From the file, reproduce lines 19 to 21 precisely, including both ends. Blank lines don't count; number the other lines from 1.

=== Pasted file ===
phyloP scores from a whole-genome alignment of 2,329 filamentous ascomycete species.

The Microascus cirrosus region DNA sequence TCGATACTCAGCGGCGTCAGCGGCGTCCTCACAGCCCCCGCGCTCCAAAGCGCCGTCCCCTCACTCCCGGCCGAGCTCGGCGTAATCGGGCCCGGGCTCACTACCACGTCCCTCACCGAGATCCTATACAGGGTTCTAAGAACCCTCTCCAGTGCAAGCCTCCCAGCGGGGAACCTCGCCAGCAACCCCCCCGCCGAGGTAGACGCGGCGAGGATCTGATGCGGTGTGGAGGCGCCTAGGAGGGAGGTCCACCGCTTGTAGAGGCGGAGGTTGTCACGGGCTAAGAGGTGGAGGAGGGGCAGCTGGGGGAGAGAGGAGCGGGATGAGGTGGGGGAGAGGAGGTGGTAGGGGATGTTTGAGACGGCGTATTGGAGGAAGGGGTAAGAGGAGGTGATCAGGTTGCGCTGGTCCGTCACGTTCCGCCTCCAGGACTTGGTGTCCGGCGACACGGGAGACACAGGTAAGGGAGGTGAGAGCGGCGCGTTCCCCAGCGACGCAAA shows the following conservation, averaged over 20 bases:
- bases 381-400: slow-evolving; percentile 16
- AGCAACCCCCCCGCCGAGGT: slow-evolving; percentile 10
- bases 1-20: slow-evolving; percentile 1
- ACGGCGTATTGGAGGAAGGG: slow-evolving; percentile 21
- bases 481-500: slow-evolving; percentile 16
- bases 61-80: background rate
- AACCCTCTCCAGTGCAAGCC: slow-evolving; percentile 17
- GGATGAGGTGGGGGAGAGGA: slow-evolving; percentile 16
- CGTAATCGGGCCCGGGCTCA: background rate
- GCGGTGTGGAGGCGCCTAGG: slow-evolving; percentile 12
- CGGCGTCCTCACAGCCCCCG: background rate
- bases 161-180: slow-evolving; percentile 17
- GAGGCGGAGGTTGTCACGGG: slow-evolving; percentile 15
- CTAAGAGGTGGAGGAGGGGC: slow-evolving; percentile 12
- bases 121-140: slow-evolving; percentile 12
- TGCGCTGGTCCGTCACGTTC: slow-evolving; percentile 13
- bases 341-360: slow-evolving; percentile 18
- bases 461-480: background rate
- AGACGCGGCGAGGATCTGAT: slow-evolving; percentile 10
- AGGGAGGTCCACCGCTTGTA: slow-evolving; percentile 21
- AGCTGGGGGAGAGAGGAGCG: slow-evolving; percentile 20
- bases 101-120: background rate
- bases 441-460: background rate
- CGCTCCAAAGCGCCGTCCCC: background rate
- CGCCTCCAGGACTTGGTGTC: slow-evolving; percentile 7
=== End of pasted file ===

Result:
- bases 341-360: slow-evolving; percentile 18
- bases 461-480: background rate
- AGACGCGGCGAGGATCTGAT: slow-evolving; percentile 10